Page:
The next stage of our research will be to carry out a series of focus groups in East Anglia with Muslim and non-Muslim participants to dig further into the meaning of British values. Wherever that takes us it is clear that the term remains a contested and contentious one, that must be used with care by politicians, commentators, and others.
Lee Jarvis is a Professor of International Politics, School of Politics, Philosophy, Language and Communication, University of East Anglia
Eylem Atakav is Senior Lecturer in Film and Television Studies, University of East Anglia
Lee Marsden is a Professor of International Relations, University of East Anglia
This article was originally published on The Conversation.
Read the original article.
One thought on “What British Muslims think about the term ‘British values’”
If this is the case then there is no reason for Sharia Law in this country.
Bigamy is against the law so a Muslim ‘marriage’ should mean the same as a marriage recognised by British Law. Therefore a Muslim man with several wives is responsible for the upbringing and financial security of all his children whoever their mother is not fall back on the safety of our welfare state for support.
Muslims also marry their cousins not a British value and not a very sensible one either, putting great pressure on the NHS and supporting services.
Child abuse and neglect is also illegal. Therefore FGM is illegal.
Finally as a Christian concept that women are equal to men before God, the fact that Muslim men believe women to have a value to half that of men is not therefore a British value.
What is/who is God. At the very basic level, the question should be “who is your role model”. It could be David Beckham, Carl Marx, Elvis Presley, Mother Theresa.
Jesus should be the Christian role model as Mohammed is the role model for Muslims. We could say ‘The Church’ has corrupted the teachings of Jesus just as Islamic teachers have corrupted the teachings of Mohammed and therefore the teachings of Mohammed and Jesus are one and the same. Sadly Jesus teaches freedom, Islam means submission.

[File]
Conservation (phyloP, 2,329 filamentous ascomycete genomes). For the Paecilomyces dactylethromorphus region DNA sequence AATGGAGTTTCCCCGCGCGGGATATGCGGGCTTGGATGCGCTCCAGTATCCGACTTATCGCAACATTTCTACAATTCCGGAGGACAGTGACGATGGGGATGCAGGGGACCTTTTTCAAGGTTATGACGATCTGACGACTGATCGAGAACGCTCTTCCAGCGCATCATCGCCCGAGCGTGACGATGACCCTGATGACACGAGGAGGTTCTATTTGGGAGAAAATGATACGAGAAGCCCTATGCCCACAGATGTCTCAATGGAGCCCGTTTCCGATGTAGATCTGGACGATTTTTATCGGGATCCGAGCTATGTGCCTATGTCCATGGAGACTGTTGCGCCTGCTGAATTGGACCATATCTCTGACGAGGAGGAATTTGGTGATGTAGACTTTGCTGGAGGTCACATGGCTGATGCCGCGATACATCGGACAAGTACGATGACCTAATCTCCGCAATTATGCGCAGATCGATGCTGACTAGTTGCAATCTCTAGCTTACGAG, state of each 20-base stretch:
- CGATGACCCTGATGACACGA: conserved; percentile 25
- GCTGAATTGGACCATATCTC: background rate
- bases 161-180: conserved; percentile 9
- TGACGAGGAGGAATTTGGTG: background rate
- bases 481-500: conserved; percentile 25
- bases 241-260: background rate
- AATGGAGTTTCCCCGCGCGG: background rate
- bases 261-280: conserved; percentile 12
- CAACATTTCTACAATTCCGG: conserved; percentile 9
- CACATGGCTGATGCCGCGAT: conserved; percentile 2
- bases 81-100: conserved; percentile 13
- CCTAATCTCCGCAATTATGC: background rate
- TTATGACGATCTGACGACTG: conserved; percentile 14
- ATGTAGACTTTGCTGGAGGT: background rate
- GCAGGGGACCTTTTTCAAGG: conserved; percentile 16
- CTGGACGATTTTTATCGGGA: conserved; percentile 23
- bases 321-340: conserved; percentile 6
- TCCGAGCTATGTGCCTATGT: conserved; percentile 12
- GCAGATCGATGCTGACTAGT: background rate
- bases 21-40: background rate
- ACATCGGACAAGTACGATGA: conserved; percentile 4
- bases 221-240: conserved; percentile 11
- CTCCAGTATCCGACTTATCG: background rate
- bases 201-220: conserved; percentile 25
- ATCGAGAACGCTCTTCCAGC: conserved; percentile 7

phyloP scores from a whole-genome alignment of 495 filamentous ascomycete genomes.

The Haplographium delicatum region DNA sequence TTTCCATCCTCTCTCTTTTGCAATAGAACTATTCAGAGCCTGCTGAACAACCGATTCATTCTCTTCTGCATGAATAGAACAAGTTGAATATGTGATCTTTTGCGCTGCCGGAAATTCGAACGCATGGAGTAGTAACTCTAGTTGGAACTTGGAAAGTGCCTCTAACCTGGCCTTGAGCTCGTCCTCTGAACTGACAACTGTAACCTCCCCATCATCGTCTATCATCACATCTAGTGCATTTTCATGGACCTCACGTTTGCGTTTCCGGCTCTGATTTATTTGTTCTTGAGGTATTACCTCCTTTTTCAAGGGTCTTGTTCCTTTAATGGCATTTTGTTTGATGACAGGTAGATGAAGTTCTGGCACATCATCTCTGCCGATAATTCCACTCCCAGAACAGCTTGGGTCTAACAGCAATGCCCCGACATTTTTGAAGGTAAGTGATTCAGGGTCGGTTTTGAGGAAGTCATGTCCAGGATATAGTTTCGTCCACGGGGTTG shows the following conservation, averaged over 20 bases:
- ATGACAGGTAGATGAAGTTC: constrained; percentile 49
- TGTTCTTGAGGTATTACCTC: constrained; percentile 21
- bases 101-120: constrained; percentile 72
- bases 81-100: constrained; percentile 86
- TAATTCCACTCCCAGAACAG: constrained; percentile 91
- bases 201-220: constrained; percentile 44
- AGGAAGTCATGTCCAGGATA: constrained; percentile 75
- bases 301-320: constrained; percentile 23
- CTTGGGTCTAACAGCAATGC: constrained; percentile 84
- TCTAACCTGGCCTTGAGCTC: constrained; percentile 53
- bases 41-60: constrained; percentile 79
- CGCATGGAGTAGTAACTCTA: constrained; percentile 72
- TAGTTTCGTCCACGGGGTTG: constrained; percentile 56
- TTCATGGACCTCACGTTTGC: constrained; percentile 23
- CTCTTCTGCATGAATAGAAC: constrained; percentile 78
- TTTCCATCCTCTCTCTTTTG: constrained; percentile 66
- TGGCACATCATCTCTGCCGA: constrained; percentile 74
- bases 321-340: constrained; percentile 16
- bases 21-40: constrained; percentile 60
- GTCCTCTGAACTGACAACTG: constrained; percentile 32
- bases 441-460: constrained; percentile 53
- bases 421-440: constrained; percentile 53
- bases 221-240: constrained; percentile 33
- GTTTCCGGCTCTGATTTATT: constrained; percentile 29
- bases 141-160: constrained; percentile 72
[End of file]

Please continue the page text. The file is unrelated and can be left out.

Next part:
This is why Marxists, Islamists, Humanists and Atheists desire to undermine and mock Jesus. For the God of Jesus who upholds those tenets of peace, justice, forgiveness, compassion, love, wisdom, equality, kindness, gratefulness, non judgemental , free speech with responsibility, freedom of thought, do not fit easily with political correctness, control of the masses by brainwashing, threats, accusations of Islamophobia, racism, homophobia and all the outpouring of venum displayed by Remainers against those who do not wish to be controlled by a supranational undemocratic dictatorship.
Universities have been brainwashing students into Marxism and remaining in the EU. Instead of allowing for innovation, critical and creative thinking I,e. Freedom of thought. You have been steering our student body to the entrenched Marxist left wing ideology endemic within Universities. Now it appears that only those who tow the party line do well, not because they are any cleverer than those who do not but to ensure those in power are of the same ilk. Again this is evidenced by the lie that those who voted to remain in the EU are more likely to have had a University education. Again this isn’t a measure of intelligence, common sense or clarity of thought based upon observation and wisdom but on the success of your brain washing techniques. I challenge the myth that only the more intelligent voted to remain in the EU.
All this is part of the undermining of British values. Those values are not only British but European. Each country in the EU were Christian and although they had differing traditions, customs, dress, language and finance we valued and celebrated that diversity. On the one hand this could be said to have a multicultural ethic but that has been skewed deliberately and used as a tool to invite a culture which undermines the Christian culture of the U.K. and those countries in the EU.
Sad, but interviewing a group of Muslims in the guise of questioning what is British culture is a sad reflection of just how distanced our universities are from the lives of citizens outside the University bubble.
One should have to ask why our students are depressed and suicidal when we adults feel we are living in an alternative universe to that we have been accustomed to calling ‘home’. Do not forget, the majority are citizens of somewhere, they value, feel safe in, contribute to, communicate with, not the citizens of nowhere beloved of our University boffins.